The chickens themselves were another issue. When we had so many problems with the racoon, I had let several of the chickens go because they did not get killed in where they perched in the trees at night. Now that the racoons are gone, the chickens needed to be penned again. I managed to get most of the bantams in the pen and one of the larger roosters and a brown hen that has been loose forever. The rest will have to be caught one by one and put back in so that they will stop tearing up things in the yard. I especially want them in before next spring when I plan on planting again.
My "to do" list is long but I am making progress.

The Tablecloth

Here is my tablecloth. Isn't it pretty? The sides are scalloped..well except one side. I got both these clothes at a yard sale. I didn't know that I would use either of them for tableclothes when I got them. The red one the lady said was new and had never been used. It didn't have a single stain or mark on it and I felt $2 was a fair price. I didn't know as I would like the red on the table but it was red cloth and Christmas is right around the corner and I might need it for something.
At our house no one ever throws anything away without asking me and a lot of the time I have to say,"No, we'll keep that. We might need it for ...something."
The lacy top I got for a quarter. I got it for a quarter because it is actually a curtain that did not have a matching half. It was only after I got it home and put the red cloth on the table that I realized how pretty it would look with the curtain on top. No one would ever know it was a curtain, unless I told them but I am not too worried about what people think so I tell them, and I also am proud to have such a pretty tablecloth for just $2.25, and I tell them that too.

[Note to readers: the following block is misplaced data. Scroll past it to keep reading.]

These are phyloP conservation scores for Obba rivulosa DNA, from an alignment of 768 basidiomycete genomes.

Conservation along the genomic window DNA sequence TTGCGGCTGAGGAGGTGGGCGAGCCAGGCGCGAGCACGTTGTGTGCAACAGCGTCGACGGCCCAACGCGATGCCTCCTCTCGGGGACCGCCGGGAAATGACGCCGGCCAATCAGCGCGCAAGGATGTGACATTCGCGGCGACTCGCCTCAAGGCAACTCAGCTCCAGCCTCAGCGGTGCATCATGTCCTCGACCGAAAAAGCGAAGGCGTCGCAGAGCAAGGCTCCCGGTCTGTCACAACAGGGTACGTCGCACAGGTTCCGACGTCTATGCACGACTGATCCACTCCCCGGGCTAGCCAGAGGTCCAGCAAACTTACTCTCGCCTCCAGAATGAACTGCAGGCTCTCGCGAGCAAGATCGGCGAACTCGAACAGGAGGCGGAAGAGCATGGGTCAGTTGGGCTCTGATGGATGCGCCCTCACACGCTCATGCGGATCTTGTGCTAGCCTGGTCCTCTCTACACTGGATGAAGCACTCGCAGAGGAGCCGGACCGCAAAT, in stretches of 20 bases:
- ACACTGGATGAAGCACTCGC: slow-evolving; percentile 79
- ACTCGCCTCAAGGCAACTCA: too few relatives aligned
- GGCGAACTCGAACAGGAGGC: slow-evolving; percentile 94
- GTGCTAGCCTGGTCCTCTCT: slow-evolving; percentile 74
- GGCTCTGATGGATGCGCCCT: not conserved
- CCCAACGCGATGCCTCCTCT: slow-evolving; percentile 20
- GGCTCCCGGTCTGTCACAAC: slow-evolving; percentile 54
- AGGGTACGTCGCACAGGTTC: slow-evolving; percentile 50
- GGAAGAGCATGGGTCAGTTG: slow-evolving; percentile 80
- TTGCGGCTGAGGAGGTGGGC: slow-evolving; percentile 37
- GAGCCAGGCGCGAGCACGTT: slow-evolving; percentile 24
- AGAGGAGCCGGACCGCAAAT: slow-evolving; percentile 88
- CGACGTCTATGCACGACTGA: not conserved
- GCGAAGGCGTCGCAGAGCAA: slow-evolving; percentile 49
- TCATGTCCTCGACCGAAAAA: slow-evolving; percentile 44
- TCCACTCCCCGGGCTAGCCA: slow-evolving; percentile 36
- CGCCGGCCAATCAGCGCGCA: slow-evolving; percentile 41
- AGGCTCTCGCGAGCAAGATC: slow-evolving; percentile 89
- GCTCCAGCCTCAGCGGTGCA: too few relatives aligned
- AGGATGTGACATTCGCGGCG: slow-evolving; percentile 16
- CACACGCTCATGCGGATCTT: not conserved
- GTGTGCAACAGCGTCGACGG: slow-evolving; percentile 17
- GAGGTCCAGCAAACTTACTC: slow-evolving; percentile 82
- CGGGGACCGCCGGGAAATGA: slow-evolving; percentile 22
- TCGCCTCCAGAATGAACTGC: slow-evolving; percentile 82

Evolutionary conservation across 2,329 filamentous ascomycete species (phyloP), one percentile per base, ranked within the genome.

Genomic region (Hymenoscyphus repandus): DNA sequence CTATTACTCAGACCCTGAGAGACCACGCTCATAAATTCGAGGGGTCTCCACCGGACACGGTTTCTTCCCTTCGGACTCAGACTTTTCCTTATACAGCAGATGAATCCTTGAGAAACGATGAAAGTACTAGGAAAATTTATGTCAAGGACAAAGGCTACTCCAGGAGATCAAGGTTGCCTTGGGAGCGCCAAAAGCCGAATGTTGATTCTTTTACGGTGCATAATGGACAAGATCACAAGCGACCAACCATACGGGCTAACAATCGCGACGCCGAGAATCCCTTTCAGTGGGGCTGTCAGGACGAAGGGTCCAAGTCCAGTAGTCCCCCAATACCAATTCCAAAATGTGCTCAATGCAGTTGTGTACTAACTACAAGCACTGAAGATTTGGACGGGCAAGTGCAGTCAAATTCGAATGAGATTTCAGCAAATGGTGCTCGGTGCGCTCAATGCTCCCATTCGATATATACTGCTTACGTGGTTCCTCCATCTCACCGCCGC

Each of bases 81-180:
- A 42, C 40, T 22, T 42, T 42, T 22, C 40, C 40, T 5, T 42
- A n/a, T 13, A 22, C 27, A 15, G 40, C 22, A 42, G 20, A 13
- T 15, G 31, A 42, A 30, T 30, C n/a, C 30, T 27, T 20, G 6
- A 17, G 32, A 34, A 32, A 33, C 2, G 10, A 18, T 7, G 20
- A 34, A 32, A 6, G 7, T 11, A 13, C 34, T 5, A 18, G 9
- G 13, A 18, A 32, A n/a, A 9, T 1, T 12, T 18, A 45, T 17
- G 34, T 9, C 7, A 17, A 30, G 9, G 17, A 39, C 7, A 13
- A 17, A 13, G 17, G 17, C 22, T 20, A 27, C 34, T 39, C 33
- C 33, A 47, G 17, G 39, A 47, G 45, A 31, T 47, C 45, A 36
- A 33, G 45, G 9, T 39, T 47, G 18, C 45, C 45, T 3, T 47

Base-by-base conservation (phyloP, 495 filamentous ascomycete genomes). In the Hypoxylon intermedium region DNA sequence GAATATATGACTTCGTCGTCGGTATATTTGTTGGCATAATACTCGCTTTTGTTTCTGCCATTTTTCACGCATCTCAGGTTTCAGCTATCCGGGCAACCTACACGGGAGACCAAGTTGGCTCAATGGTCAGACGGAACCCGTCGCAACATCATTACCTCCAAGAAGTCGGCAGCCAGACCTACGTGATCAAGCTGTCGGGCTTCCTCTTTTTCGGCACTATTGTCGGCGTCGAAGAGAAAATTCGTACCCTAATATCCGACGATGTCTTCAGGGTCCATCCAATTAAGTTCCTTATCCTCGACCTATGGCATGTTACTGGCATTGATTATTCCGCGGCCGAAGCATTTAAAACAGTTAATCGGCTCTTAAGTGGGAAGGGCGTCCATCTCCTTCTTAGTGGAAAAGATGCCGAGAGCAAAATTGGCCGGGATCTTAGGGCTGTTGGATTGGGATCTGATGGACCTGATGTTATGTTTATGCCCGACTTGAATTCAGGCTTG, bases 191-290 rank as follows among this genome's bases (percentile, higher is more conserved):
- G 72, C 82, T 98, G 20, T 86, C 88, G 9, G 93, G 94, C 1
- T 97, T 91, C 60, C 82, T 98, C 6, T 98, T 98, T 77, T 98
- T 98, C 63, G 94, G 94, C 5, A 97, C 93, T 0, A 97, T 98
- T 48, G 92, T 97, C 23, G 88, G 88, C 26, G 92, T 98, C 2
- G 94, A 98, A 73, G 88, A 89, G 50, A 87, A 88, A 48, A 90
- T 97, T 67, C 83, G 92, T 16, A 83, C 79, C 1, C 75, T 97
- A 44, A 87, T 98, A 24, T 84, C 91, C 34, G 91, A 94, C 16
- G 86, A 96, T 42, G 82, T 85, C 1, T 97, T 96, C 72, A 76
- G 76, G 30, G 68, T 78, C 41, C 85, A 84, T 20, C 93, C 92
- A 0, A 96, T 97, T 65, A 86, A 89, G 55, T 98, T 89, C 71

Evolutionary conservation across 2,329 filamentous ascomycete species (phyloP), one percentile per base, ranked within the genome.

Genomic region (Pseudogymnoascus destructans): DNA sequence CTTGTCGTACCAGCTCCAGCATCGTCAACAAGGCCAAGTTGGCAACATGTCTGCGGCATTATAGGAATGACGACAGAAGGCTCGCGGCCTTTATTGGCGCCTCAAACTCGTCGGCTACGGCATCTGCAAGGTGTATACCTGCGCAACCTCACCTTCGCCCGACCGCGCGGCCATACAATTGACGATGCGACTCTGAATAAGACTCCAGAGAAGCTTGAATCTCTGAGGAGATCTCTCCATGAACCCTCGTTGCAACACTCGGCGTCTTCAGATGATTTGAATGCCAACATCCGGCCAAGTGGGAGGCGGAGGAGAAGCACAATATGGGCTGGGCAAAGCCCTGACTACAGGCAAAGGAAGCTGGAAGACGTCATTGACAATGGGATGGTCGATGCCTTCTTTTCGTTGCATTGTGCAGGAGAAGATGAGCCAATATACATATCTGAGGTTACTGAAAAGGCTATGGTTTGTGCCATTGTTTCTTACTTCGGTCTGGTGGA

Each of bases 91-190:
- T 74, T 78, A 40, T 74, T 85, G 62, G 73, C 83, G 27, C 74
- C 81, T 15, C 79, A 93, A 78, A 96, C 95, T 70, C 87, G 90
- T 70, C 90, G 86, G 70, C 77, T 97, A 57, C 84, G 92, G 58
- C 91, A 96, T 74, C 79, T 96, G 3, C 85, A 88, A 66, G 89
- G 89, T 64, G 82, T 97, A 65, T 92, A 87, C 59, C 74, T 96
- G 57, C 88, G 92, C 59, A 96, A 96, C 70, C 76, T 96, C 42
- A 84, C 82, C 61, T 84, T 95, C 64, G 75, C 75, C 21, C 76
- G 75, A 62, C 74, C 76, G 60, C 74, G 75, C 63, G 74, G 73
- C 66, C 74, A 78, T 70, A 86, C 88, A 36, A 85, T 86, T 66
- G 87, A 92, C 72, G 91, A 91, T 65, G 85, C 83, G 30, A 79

Saturday, October 2, 2010

The Colony

At one time I thought "preparedness" meant you stored a whole bunch of food but my thought was that if your emergency lasted any amount of time, you would be better off learning how to produce that food instead of storing food because when you ran out of your stores, you would need to know how to do without them or produce your own. I still believe that this is true but a recent post on the forum ,"The Colony" post, has taught me a lot.
Our scenerio in our Colony post was really basic, all the food was poisoned and you couldn't buy anymore. We are going day by day on what we think would happen to our family. Immediately we all realized that we didn't have enough of anything stored.
I think sometimes people fool themselves about how prepared they are for any disaster. I don't know how many times I have heard people say, "Well, we have the garden and the chickens so we would be alright." Are you kidding me? Unless that garden is an acre and those chickens are large enough to be meat birds and can brood and hatch their own (and you can live without meat until they do), you don't have a decent source of food. You might be slightly better than a person without chickens but not by much.
What our Colony post did was made us realize that we could survive but we would survive a lot better if we had certain things stored. For weeks now this has changed my whole way of shopping. Stocking up on necessities has become so much more important.
Not everyone will have the same list of necessities. It all depends on your situation. I have always had kerosene lamps and candles stored because we have lost power during the winter several times for a couple days each time and I know I will need these. I did not have to add these to the things I needed to store, however I didn't have a good supply of matches or lighters. None of us smoke so we just hadn't had a lot of need for these.

Food is, of course, on everyones list and we had quite a bit but there were some things that our house would be lacking if we couldn't get to the store each week. I had to stock up on more flour, sugar and salt to name a few. I got a really good deal on coffee so there are 5 of those large cans stuffed up in that cupboard.
Canning jar lids was one of the first things that came up in our "Colony" posts on the forum. I kept very few extra in the house so for several weeks now I have been buying extra each week.
Yeast and having a working sourdough starter became extremely important again, along with baking powder and baking soda. How could you bake anything without these?

The Colony post has shown m a lot of other things that our house was lacking in: soap, shampoo, vinegar, vitatmins, toilet paper.. all sorts of things that we might need that we hardly had a weeks worth of stored.
As our Colony game goes along we are still finding things to store and learn how to do or make, so if you want to see where you are lacking as far as preparedness goes, come play Colony with us or just play it by yourself. Write your own Colony post for each day and see how well you do.

You can see our Colony post here: